THE HEIGHTS SMI LE Herald
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You Can Donate Your Hair?
Janae’s Simple Act of Kindness
There are a lot of ways we can make the world a better place. I think we sometimes get caught up in the idea that doing good means devoting all our time and energy in one huge act. This isn’t true. Even small acts of kindness can create more good in the world; we just have to look for those opportunities. This month, I’ve asked one of my dental hygienists, Janae, to share about some good she does in the world by doing something she was going to do anyway: getting her hair cut. –-Jason A. Schermer When I was a little girl, my best friend’s mother was diagnosed with cancer. We were in third grade at the time, and we really didn’t know how to talk about it. We were a little too young to approach a topic of that magnitude. But I remember how my friend’s mom’s hair always seemed full and healthy. It wasn’t until many years later that I learned how important wigs were to both my friend and her mom. My friend’s mom passed away from cancer when we were in college. At this point, we were adults and could talk more about this hard topic. During those conversations, I learned more about what my friend went through growing up with a mom who had cancer. The wigs helped make things seem normal, not just for her mom but for my friend as well. Her mom could go out, and that topic wasn’t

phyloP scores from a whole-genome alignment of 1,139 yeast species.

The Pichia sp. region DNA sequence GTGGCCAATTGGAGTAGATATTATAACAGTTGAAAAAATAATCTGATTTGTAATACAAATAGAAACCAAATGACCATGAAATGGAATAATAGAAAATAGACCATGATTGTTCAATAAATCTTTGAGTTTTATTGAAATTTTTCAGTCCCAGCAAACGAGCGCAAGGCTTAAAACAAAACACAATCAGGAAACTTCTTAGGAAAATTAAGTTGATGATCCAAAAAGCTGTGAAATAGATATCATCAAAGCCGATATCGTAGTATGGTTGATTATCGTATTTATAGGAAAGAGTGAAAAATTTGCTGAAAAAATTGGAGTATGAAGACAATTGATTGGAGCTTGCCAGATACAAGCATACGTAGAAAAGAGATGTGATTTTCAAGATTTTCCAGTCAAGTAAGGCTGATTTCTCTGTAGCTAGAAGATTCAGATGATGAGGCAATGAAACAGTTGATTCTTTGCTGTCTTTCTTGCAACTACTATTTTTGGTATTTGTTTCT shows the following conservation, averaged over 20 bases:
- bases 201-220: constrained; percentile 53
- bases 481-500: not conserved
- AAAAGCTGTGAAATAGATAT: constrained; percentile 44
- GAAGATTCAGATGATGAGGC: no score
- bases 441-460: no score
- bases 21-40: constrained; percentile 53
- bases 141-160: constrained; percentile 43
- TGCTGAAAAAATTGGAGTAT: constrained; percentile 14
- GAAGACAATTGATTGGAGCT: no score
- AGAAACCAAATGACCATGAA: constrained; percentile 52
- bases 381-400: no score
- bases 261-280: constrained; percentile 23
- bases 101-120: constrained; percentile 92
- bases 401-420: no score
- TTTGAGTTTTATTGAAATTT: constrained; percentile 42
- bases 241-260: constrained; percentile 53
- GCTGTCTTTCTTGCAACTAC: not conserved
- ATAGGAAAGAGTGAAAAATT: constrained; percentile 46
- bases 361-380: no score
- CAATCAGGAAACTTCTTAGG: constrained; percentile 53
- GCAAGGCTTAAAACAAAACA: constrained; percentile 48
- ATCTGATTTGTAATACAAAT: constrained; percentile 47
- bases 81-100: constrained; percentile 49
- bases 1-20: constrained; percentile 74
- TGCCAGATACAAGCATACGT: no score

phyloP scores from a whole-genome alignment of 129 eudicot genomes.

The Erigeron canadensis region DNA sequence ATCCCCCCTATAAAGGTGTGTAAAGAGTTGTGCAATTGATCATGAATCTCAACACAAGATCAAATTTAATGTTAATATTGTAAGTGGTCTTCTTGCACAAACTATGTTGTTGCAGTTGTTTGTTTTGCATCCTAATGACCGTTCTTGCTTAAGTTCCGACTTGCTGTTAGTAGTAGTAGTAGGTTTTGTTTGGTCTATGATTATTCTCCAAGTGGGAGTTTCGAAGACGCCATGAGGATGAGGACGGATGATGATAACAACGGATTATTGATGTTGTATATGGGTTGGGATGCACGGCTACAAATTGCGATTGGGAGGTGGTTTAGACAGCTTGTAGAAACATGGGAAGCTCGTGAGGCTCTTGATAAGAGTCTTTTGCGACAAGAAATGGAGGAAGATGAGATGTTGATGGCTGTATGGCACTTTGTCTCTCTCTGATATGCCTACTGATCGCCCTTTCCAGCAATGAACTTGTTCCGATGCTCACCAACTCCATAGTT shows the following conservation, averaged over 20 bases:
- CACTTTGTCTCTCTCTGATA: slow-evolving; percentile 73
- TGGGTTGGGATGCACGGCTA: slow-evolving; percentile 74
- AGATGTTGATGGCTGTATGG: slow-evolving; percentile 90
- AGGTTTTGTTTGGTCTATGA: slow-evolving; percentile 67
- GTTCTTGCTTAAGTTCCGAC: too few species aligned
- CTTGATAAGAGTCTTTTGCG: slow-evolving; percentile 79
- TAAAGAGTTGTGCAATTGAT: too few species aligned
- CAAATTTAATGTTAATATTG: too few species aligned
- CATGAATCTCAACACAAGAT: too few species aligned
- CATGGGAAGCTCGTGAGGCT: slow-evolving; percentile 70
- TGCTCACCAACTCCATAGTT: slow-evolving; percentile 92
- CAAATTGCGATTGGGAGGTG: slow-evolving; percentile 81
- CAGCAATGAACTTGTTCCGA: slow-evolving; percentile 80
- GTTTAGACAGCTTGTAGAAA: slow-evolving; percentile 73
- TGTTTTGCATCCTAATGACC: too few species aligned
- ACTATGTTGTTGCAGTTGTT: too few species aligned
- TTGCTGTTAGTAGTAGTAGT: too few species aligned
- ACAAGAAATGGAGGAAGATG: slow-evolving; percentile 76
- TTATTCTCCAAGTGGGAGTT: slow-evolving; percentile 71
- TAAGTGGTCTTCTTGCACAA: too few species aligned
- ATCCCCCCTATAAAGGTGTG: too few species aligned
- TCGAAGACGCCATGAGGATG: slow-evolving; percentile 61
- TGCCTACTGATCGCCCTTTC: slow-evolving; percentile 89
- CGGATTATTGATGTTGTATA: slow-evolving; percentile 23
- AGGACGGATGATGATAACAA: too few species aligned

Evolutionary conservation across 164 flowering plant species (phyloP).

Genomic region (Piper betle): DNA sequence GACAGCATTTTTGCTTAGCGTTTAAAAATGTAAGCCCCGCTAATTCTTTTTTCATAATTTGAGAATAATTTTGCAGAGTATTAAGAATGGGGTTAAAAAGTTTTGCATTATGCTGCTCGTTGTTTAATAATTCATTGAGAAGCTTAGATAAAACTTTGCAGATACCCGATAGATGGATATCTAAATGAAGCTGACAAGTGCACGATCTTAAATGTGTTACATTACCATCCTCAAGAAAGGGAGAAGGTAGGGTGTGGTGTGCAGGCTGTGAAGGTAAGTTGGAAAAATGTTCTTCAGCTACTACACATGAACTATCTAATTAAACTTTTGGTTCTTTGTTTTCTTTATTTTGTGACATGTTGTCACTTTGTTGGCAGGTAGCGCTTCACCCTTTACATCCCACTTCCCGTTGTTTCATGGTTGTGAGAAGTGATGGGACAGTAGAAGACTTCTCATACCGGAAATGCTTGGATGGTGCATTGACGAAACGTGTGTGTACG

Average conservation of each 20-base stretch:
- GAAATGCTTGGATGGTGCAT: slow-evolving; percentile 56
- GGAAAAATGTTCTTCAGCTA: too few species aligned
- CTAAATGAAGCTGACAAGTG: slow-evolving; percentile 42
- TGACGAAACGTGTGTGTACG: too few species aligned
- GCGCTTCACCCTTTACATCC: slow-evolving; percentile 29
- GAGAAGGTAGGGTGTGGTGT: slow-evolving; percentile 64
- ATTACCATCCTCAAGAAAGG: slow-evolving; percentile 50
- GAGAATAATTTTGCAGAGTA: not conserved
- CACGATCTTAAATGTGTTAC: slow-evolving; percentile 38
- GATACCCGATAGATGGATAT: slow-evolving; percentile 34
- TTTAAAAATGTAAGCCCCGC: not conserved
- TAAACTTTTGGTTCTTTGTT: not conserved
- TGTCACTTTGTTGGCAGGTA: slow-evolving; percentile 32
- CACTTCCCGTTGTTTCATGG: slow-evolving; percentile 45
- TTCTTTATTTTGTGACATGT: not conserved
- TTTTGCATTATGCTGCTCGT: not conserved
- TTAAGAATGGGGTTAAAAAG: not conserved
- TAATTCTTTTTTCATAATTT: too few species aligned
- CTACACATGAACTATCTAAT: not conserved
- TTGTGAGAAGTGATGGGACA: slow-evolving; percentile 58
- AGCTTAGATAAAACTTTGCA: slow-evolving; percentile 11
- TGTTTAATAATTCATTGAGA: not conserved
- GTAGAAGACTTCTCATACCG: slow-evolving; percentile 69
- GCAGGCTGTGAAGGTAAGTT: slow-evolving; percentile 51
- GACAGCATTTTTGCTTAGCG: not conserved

donate. I’ve donated my hair four times! The most recent donation went to to an organization called Wigs for Kids.
It feels good to know that I’m making the difference in
someone’s life just by doing something I was doing anyway — getting a haircut.
Every donation organization has
different requirements. Some will accept as little as 8 inches, while others require over 10 inches; some can take colored or treated hair, while others don’t; some organizations won’t take gray hair, while others will. It really depends on the organization. It’s up to the donor to decide where they want to send their hair unless their salon happens to work with a certain organization, which can make the process simpler. It feels good to know that I’m making the difference in someone’s life just by doing something I was doing anyway — getting a haircut. If you’re thinking about donating your hair, know that there are plenty of salons in Cleveland that can help. I recommend doing a little research to find which organization is the best fit for you. But know whatever organization you choose, you’ll help make a big difference in someone’s life.
on everyone’s mind. Thanks to the wigs, my friend wasn’t always thinking, “My mom has cancer.” They could have a sense of normalcy in their lives. I’d heard about hair donation for years, but learning about how much these wigs meant to my friend and her mom really pushed me to donate my own hair. For a long time, I had shoulder-length hair, and I had decided to try something different by letting my hair grow out. My hair ended up growing quite a bit longer than I’d originally planned because I no longer lived in the same city as my sister-in-law, who was my stylist. When I could finally get in for a haircut again, I realized that my hair was long enough to donate even if I cut it back to my usual length. It’s been eight years since my first donation. I’ve gotten used to having my hair all different lengths. It’s fun to experiment with style and play around with braids when my hair gets longer. The process tends to take about two years — to grow my hair until it’s long enough to
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